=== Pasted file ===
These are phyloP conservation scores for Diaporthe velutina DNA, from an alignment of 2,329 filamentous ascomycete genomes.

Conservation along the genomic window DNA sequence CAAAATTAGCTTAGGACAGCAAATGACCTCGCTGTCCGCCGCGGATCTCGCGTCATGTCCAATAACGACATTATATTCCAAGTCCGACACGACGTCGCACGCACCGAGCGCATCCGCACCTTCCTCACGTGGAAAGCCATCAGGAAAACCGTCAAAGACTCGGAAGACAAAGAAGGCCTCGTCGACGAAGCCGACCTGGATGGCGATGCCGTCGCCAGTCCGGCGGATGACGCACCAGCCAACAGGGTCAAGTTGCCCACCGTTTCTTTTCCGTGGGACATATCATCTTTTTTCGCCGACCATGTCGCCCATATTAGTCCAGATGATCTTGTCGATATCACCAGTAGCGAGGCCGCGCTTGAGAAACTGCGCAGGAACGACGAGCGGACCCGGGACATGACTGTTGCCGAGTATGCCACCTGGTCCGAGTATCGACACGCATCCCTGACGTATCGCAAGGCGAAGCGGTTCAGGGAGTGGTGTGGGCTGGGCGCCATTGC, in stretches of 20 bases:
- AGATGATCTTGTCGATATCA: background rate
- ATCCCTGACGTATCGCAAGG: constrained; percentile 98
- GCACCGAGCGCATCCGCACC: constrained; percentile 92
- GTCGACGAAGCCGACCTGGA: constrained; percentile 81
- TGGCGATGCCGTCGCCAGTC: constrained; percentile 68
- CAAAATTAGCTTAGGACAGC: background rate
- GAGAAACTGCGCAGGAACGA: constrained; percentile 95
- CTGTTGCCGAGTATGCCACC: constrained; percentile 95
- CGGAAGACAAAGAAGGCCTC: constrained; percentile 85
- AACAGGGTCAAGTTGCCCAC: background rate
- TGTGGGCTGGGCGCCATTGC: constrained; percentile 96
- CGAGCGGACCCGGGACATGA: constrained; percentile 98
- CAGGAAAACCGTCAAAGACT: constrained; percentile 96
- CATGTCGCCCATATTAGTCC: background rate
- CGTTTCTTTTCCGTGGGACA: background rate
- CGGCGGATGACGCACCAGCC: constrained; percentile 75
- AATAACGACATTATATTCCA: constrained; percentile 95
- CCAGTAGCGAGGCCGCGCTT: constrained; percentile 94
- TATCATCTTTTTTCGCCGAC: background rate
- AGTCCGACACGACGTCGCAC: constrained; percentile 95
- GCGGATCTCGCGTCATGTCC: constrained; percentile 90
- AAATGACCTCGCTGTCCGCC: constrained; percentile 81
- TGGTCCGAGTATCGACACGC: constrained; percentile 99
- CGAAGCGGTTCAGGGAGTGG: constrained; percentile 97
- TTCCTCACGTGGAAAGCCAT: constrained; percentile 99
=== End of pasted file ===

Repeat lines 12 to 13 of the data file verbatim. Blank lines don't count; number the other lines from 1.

- AACAGGGTCAAGTTGCCCAC: background rate
- TGTGGGCTGGGCGCCATTGC: constrained; percentile 96